Calling All Geeks: How to Run a Dealer’s Table at Comic and Sci-Fi Conventions
Even if you don’t consider yourself a “geek,” you’ve probably heard of the big geek and comic book conventions, like San Diego Comic Con or New York City Comic Con.
However, nearly every major city has at least one geek convention of its very own, and even smaller cities are getting into the game. And nearly every geek convention has what’s called a dealer’s room — a place where people sell their geek-themed arts, crafts, costumes, jewelry, armor, toys, T-shirts and other assorted wares to convention attendees.
These dealer’s rooms make conventions great money-making opportunities for budding entrepreneurs. Attendees often come to conventions with cash in hand, ready to buy geeky, fun stuff. By traveling to conventions and selling merchandise, you have the opportunity to make some extra money and to get involved in a great community of vendors, convention staff and attendees — who will return to your dealer’s booth, year after year, to see what new merchandise you’ve added!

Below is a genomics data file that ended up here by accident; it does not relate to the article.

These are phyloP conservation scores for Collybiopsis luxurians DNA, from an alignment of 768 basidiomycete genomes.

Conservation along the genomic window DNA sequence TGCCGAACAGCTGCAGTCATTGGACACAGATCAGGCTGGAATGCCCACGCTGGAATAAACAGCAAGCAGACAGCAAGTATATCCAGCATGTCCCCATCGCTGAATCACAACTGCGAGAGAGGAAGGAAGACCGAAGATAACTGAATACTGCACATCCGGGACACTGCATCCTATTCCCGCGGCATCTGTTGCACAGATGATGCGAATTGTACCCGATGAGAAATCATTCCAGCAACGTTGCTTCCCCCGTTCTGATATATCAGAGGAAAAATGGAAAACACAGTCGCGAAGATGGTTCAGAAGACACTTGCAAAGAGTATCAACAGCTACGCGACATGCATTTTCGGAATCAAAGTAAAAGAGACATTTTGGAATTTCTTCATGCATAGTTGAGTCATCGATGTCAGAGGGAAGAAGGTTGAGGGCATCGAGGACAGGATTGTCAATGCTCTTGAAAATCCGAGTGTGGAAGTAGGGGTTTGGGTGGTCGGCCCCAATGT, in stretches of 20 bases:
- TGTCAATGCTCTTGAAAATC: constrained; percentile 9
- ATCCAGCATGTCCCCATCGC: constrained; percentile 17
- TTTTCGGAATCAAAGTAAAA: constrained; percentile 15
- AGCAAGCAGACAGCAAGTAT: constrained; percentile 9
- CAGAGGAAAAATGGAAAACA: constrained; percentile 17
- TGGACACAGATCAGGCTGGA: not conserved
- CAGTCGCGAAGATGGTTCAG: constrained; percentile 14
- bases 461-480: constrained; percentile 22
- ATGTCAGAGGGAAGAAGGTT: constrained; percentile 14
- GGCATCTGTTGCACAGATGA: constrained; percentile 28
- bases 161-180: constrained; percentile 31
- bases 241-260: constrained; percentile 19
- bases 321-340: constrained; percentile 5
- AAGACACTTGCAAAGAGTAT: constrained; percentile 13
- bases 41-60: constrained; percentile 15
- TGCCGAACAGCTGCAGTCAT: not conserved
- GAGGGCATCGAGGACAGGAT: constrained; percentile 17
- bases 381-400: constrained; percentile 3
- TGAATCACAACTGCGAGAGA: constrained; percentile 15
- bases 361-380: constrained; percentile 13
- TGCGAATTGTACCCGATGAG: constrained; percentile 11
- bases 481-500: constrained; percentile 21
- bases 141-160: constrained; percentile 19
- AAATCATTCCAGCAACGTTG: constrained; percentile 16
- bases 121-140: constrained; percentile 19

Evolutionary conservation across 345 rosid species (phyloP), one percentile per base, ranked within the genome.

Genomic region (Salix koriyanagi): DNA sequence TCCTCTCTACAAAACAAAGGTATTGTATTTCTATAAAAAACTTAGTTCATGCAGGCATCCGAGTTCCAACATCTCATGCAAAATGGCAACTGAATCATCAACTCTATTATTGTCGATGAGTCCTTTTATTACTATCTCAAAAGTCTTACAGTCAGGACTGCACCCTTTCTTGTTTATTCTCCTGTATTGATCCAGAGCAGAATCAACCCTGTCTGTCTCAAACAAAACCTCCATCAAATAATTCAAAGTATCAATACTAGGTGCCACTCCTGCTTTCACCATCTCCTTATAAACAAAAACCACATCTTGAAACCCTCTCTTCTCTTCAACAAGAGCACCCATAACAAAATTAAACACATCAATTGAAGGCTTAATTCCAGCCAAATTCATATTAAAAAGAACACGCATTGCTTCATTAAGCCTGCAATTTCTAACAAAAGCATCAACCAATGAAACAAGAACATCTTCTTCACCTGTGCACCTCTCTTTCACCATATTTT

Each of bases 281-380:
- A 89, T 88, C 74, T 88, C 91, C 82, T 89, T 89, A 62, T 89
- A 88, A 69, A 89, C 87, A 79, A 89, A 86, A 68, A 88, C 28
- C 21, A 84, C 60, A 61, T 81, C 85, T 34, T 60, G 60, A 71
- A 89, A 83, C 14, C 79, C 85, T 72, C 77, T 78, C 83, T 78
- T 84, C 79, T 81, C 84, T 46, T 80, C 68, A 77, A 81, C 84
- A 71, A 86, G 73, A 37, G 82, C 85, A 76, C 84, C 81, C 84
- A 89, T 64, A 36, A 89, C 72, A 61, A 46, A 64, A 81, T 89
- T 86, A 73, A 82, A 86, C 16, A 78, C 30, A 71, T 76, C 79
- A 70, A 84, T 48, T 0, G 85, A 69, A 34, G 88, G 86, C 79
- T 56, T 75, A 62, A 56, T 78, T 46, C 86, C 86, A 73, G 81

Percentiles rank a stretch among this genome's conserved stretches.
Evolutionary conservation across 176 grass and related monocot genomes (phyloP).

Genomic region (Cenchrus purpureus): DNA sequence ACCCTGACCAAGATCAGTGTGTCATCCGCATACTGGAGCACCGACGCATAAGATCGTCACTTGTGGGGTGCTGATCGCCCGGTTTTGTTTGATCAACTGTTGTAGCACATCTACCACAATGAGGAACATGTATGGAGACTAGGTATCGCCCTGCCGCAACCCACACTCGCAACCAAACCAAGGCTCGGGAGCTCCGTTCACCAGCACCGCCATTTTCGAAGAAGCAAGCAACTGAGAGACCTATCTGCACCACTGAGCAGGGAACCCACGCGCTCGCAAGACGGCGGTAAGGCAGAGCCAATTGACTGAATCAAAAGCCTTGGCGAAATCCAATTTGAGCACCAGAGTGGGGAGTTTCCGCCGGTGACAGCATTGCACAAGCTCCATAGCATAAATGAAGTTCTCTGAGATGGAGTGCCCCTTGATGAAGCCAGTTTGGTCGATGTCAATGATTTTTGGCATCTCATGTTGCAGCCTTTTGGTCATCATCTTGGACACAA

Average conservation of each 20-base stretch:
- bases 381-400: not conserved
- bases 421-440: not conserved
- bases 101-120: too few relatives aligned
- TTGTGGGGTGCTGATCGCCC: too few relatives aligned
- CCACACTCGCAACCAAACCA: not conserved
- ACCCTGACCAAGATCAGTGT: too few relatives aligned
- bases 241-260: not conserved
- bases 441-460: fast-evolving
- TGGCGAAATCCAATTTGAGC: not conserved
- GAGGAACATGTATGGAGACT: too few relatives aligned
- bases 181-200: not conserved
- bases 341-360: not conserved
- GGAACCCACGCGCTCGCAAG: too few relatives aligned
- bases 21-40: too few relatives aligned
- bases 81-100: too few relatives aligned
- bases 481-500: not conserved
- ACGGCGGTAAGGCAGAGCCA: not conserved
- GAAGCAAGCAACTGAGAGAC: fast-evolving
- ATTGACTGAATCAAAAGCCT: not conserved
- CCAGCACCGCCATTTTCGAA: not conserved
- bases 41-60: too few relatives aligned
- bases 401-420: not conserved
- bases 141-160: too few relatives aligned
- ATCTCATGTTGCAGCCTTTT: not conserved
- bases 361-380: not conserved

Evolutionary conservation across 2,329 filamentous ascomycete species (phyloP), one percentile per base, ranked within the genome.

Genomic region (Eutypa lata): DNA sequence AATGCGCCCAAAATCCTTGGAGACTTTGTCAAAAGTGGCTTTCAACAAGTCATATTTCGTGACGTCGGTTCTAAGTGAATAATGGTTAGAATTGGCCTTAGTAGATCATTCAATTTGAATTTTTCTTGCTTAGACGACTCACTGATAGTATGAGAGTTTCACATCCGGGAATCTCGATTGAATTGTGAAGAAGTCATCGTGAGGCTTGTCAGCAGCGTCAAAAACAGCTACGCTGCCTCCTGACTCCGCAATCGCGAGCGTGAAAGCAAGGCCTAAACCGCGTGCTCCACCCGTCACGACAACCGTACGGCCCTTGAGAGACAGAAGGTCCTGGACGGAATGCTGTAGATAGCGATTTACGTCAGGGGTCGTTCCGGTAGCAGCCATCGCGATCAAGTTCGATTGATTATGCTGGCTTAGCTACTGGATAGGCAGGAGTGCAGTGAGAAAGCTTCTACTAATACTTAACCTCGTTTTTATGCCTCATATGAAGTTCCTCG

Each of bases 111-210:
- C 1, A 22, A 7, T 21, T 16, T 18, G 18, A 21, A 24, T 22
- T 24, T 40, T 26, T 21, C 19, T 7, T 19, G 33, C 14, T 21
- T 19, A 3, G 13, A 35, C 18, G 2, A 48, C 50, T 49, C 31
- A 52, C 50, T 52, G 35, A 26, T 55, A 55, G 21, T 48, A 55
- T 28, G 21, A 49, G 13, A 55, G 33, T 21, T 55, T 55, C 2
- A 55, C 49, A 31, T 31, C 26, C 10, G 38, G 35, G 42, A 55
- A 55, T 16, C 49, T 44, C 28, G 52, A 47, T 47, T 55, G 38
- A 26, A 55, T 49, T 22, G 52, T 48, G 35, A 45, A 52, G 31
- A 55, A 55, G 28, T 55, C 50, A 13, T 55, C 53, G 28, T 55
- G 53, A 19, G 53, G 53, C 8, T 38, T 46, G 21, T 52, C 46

If you have interesting stuff to sell and you’re a good salesperson, you can make serious money with a dealer’s room table. How do I know this? Well, I’ve done it myself. I’ve made anywhere from a few hundred dollars to around $1,000 working dealer’s tables at conventions. If you want to get into the convention circuit, here’s my best advice.
How to Get Started
Since dealers’ tables tend to have a learning curve, it’s best to start small. Don’t apply to San Diego Comic Con during your first year as a dealer!
Instead, find a small convention near your hometown, go to their website, and look for the section on Exhibitors or Dealers. There’ll usually be an application form which you can fill out to get your table. It’s as easy as that!
Here’s a small sample of the geek conventions I’ve attended over the years:
Philcon, in Cherry Hill, NJ (originally launched in 1936, it’s one of the world’s oldest sci-fi conventions)
Intervention, in Rockville, MD
Norwescon, in Seattle (this year, George R. R. Martin will be Norwescon’s Guest of Honor)
Vegas Valley Comic Book Festival, in Las Vegas
Consonance, in Milpitas, CA
Con on the Cob, in Brecksville, OH
What Can You Sell at Conventions?